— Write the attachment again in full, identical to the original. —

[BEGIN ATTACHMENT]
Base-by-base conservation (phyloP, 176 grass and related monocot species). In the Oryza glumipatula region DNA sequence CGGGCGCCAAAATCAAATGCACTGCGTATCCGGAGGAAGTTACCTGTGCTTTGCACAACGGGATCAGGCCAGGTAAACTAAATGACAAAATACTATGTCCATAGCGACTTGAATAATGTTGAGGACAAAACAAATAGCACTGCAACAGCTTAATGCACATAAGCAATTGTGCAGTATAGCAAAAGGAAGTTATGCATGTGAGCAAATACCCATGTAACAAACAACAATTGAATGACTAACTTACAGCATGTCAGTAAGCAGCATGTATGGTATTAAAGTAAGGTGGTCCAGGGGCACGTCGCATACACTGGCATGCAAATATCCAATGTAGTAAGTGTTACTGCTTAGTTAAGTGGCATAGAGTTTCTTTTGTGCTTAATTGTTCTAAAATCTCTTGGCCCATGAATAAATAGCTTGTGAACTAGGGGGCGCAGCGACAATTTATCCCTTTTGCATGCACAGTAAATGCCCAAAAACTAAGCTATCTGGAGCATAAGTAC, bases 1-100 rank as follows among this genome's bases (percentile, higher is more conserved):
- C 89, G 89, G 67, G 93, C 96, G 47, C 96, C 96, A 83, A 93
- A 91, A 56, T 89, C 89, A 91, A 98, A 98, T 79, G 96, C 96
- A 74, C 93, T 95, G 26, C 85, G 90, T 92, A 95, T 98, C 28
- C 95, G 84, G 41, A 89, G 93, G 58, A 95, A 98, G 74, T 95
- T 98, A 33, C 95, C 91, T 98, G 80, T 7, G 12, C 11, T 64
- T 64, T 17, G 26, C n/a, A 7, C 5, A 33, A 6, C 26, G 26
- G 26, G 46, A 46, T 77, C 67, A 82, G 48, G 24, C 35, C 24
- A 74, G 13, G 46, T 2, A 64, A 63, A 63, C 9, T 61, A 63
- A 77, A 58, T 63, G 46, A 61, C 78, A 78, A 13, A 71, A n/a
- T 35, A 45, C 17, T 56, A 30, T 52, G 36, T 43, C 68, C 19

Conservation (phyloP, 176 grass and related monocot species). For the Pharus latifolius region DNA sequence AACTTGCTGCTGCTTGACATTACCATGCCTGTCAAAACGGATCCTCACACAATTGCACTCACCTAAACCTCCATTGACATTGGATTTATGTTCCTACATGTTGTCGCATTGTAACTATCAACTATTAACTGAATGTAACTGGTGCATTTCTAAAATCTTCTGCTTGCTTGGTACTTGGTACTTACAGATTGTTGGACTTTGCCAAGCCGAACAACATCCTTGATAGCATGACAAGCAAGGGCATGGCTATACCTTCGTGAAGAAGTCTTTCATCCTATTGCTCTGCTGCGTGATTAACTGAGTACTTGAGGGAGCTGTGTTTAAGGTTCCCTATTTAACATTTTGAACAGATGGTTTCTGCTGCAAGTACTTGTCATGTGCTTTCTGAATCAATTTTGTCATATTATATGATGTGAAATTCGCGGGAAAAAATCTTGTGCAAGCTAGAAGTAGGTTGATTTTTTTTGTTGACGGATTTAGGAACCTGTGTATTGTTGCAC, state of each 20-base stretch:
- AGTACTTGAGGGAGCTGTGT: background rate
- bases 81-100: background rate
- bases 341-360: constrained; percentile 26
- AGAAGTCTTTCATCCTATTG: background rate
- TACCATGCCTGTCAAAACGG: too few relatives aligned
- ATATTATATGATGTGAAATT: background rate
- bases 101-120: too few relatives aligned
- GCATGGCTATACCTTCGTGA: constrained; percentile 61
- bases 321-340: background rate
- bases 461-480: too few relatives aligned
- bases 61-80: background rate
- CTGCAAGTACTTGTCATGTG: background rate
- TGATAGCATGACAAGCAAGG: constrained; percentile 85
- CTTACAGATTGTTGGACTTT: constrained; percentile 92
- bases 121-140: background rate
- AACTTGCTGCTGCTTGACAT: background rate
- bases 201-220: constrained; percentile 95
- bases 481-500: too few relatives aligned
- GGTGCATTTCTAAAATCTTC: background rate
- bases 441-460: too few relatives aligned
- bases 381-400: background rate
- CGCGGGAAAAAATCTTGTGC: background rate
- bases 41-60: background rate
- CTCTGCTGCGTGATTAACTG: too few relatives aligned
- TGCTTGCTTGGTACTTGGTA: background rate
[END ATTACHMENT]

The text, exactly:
Base-by-base conservation (phyloP, 176 grass and related monocot species). In the Oryza glumipatula region DNA sequence CGGGCGCCAAAATCAAATGCACTGCGTATCCGGAGGAAGTTACCTGTGCTTTGCACAACGGGATCAGGCCAGGTAAACTAAATGACAAAATACTATGTCCATAGCGACTTGAATAATGTTGAGGACAAAACAAATAGCACTGCAACAGCTTAATGCACATAAGCAATTGTGCAGTATAGCAAAAGGAAGTTATGCATGTGAGCAAATACCCATGTAACAAACAACAATTGAATGACTAACTTACAGCATGTCAGTAAGCAGCATGTATGGTATTAAAGTAAGGTGGTCCAGGGGCACGTCGCATACACTGGCATGCAAATATCCAATGTAGTAAGTGTTACTGCTTAGTTAAGTGGCATAGAGTTTCTTTTGTGCTTAATTGTTCTAAAATCTCTTGGCCCATGAATAAATAGCTTGTGAACTAGGGGGCGCAGCGACAATTTATCCCTTTTGCATGCACAGTAAATGCCCAAAAACTAAGCTATCTGGAGCATAAGTAC, bases 1-100 rank as follows among this genome's bases (percentile, higher is more conserved):
- C 89, G 89, G 67, G 93, C 96, G 47, C 96, C 96, A 83, A 93
- A 91, A 56, T 89, C 89, A 91, A 98, A 98, T 79, G 96, C 96
- A 74, C 93, T 95, G 26, C 85, G 90, T 92, A 95, T 98, C 28
- C 95, G 84, G 41, A 89, G 93, G 58, A 95, A 98, G 74, T 95
- T 98, A 33, C 95, C 91, T 98, G 80, T 7, G 12, C 11, T 64
- T 64, T 17, G 26, C n/a, A 7, C 5, A 33, A 6, C 26, G 26
- G 26, G 46, A 46, T 77, C 67, A 82, G 48, G 24, C 35, C 24
- A 74, G 13, G 46, T 2, A 64, A 63, A 63, C 9, T 61, A 63
- A 77, A 58, T 63, G 46, A 61, C 78, A 78, A 13, A 71, A n/a
- T 35, A 45, C 17, T 56, A 30, T 52, G 36, T 43, C 68, C 19

Conservation (phyloP, 176 grass and related monocot species). For the Pharus latifolius region DNA sequence AACTTGCTGCTGCTTGACATTACCATGCCTGTCAAAACGGATCCTCACACAATTGCACTCACCTAAACCTCCATTGACATTGGATTTATGTTCCTACATGTTGTCGCATTGTAACTATCAACTATTAACTGAATGTAACTGGTGCATTTCTAAAATCTTCTGCTTGCTTGGTACTTGGTACTTACAGATTGTTGGACTTTGCCAAGCCGAACAACATCCTTGATAGCATGACAAGCAAGGGCATGGCTATACCTTCGTGAAGAAGTCTTTCATCCTATTGCTCTGCTGCGTGATTAACTGAGTACTTGAGGGAGCTGTGTTTAAGGTTCCCTATTTAACATTTTGAACAGATGGTTTCTGCTGCAAGTACTTGTCATGTGCTTTCTGAATCAATTTTGTCATATTATATGATGTGAAATTCGCGGGAAAAAATCTTGTGCAAGCTAGAAGTAGGTTGATTTTTTTTGTTGACGGATTTAGGAACCTGTGTATTGTTGCAC, state of each 20-base stretch:
- AGTACTTGAGGGAGCTGTGT: background rate
- bases 81-100: background rate
- bases 341-360: constrained; percentile 26
- AGAAGTCTTTCATCCTATTG: background rate
- TACCATGCCTGTCAAAACGG: too few relatives aligned
- ATATTATATGATGTGAAATT: background rate
- bases 101-120: too few relatives aligned
- GCATGGCTATACCTTCGTGA: constrained; percentile 61
- bases 321-340: background rate
- bases 461-480: too few relatives aligned
- bases 61-80: background rate
- CTGCAAGTACTTGTCATGTG: background rate
- TGATAGCATGACAAGCAAGG: constrained; percentile 85
- CTTACAGATTGTTGGACTTT: constrained; percentile 92
- bases 121-140: background rate
- AACTTGCTGCTGCTTGACAT: background rate
- bases 201-220: constrained; percentile 95
- bases 481-500: too few relatives aligned
- GGTGCATTTCTAAAATCTTC: background rate
- bases 441-460: too few relatives aligned
- bases 381-400: background rate
- CGCGGGAAAAAATCTTGTGC: background rate
- bases 41-60: background rate
- CTCTGCTGCGTGATTAACTG: too few relatives aligned
- TGCTTGCTTGGTACTTGGTA: background rate